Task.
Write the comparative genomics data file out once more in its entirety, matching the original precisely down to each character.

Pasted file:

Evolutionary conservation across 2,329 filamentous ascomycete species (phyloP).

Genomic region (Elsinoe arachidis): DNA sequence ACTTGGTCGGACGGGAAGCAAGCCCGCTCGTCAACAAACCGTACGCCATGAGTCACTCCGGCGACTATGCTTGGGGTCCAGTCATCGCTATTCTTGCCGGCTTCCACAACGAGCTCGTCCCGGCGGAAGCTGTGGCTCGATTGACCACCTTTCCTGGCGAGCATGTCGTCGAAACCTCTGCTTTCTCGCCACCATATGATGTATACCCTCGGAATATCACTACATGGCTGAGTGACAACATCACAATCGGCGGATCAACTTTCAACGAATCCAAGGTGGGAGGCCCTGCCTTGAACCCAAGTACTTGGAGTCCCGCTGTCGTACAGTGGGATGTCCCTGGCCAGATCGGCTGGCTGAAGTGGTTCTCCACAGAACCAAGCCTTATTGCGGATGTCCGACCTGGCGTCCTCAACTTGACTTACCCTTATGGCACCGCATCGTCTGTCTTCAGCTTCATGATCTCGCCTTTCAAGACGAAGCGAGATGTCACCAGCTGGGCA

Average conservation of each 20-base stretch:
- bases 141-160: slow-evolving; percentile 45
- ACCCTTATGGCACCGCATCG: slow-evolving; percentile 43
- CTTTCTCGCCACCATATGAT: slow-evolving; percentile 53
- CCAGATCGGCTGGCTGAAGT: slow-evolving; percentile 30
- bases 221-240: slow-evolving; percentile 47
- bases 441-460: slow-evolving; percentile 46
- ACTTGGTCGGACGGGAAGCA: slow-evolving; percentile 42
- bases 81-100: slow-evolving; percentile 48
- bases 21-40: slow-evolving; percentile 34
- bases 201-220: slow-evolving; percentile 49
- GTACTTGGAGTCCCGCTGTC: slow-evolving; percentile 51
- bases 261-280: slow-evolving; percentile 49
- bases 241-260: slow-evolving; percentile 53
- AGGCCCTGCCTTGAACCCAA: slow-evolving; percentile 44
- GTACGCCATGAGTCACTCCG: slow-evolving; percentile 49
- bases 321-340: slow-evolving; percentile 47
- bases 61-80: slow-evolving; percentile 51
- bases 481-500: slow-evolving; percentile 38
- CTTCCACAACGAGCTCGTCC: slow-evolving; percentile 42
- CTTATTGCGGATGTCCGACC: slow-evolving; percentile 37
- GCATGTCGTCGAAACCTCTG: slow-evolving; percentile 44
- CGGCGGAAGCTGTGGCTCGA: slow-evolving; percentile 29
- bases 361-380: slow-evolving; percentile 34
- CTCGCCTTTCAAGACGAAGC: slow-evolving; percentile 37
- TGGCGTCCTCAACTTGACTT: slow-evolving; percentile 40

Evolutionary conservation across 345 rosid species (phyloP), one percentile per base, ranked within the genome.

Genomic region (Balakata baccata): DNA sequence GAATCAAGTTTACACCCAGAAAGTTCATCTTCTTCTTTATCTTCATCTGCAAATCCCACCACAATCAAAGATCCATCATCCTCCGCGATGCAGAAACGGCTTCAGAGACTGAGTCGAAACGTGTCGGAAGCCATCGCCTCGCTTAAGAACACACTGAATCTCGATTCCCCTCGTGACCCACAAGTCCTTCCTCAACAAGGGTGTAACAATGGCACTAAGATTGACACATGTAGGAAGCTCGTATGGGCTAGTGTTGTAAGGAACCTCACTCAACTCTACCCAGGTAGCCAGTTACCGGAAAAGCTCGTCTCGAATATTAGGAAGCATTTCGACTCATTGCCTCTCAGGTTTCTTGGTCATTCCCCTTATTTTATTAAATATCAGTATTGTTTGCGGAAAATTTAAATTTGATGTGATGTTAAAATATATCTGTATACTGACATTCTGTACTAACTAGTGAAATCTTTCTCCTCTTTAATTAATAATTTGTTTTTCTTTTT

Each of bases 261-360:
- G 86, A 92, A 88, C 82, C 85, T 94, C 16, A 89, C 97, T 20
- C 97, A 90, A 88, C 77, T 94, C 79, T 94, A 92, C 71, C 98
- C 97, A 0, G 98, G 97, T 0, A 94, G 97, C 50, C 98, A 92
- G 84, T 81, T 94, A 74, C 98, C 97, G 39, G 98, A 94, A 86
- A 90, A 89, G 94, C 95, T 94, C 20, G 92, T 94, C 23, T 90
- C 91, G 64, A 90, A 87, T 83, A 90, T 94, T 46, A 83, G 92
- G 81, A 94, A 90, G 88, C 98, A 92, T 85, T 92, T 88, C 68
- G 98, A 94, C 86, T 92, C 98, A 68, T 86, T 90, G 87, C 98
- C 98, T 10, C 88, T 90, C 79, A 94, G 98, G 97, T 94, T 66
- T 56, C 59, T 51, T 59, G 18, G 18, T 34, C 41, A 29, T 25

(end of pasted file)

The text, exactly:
Evolutionary conservation across 2,329 filamentous ascomycete species (phyloP).

Genomic region (Elsinoe arachidis): DNA sequence ACTTGGTCGGACGGGAAGCAAGCCCGCTCGTCAACAAACCGTACGCCATGAGTCACTCCGGCGACTATGCTTGGGGTCCAGTCATCGCTATTCTTGCCGGCTTCCACAACGAGCTCGTCCCGGCGGAAGCTGTGGCTCGATTGACCACCTTTCCTGGCGAGCATGTCGTCGAAACCTCTGCTTTCTCGCCACCATATGATGTATACCCTCGGAATATCACTACATGGCTGAGTGACAACATCACAATCGGCGGATCAACTTTCAACGAATCCAAGGTGGGAGGCCCTGCCTTGAACCCAAGTACTTGGAGTCCCGCTGTCGTACAGTGGGATGTCCCTGGCCAGATCGGCTGGCTGAAGTGGTTCTCCACAGAACCAAGCCTTATTGCGGATGTCCGACCTGGCGTCCTCAACTTGACTTACCCTTATGGCACCGCATCGTCTGTCTTCAGCTTCATGATCTCGCCTTTCAAGACGAAGCGAGATGTCACCAGCTGGGCA

Average conservation of each 20-base stretch:
- bases 141-160: slow-evolving; percentile 45
- ACCCTTATGGCACCGCATCG: slow-evolving; percentile 43
- CTTTCTCGCCACCATATGAT: slow-evolving; percentile 53
- CCAGATCGGCTGGCTGAAGT: slow-evolving; percentile 30
- bases 221-240: slow-evolving; percentile 47
- bases 441-460: slow-evolving; percentile 46
- ACTTGGTCGGACGGGAAGCA: slow-evolving; percentile 42
- bases 81-100: slow-evolving; percentile 48
- bases 21-40: slow-evolving; percentile 34
- bases 201-220: slow-evolving; percentile 49
- GTACTTGGAGTCCCGCTGTC: slow-evolving; percentile 51
- bases 261-280: slow-evolving; percentile 49
- bases 241-260: slow-evolving; percentile 53
- AGGCCCTGCCTTGAACCCAA: slow-evolving; percentile 44
- GTACGCCATGAGTCACTCCG: slow-evolving; percentile 49
- bases 321-340: slow-evolving; percentile 47
- bases 61-80: slow-evolving; percentile 51
- bases 481-500: slow-evolving; percentile 38
- CTTCCACAACGAGCTCGTCC: slow-evolving; percentile 42
- CTTATTGCGGATGTCCGACC: slow-evolving; percentile 37
- GCATGTCGTCGAAACCTCTG: slow-evolving; percentile 44
- CGGCGGAAGCTGTGGCTCGA: slow-evolving; percentile 29
- bases 361-380: slow-evolving; percentile 34
- CTCGCCTTTCAAGACGAAGC: slow-evolving; percentile 37
- TGGCGTCCTCAACTTGACTT: slow-evolving; percentile 40

Evolutionary conservation across 345 rosid species (phyloP), one percentile per base, ranked within the genome.

Genomic region (Balakata baccata): DNA sequence GAATCAAGTTTACACCCAGAAAGTTCATCTTCTTCTTTATCTTCATCTGCAAATCCCACCACAATCAAAGATCCATCATCCTCCGCGATGCAGAAACGGCTTCAGAGACTGAGTCGAAACGTGTCGGAAGCCATCGCCTCGCTTAAGAACACACTGAATCTCGATTCCCCTCGTGACCCACAAGTCCTTCCTCAACAAGGGTGTAACAATGGCACTAAGATTGACACATGTAGGAAGCTCGTATGGGCTAGTGTTGTAAGGAACCTCACTCAACTCTACCCAGGTAGCCAGTTACCGGAAAAGCTCGTCTCGAATATTAGGAAGCATTTCGACTCATTGCCTCTCAGGTTTCTTGGTCATTCCCCTTATTTTATTAAATATCAGTATTGTTTGCGGAAAATTTAAATTTGATGTGATGTTAAAATATATCTGTATACTGACATTCTGTACTAACTAGTGAAATCTTTCTCCTCTTTAATTAATAATTTGTTTTTCTTTTT

Each of bases 261-360:
- G 86, A 92, A 88, C 82, C 85, T 94, C 16, A 89, C 97, T 20
- C 97, A 90, A 88, C 77, T 94, C 79, T 94, A 92, C 71, C 98
- C 97, A 0, G 98, G 97, T 0, A 94, G 97, C 50, C 98, A 92
- G 84, T 81, T 94, A 74, C 98, C 97, G 39, G 98, A 94, A 86
- A 90, A 89, G 94, C 95, T 94, C 20, G 92, T 94, C 23, T 90
- C 91, G 64, A 90, A 87, T 83, A 90, T 94, T 46, A 83, G 92
- G 81, A 94, A 90, G 88, C 98, A 92, T 85, T 92, T 88, C 68
- G 98, A 94, C 86, T 92, C 98, A 68, T 86, T 90, G 87, C 98
- C 98, T 10, C 88, T 90, C 79, A 94, G 98, G 97, T 94, T 66
- T 56, C 59, T 51, T 59, G 18, G 18, T 34, C 41, A 29, T 25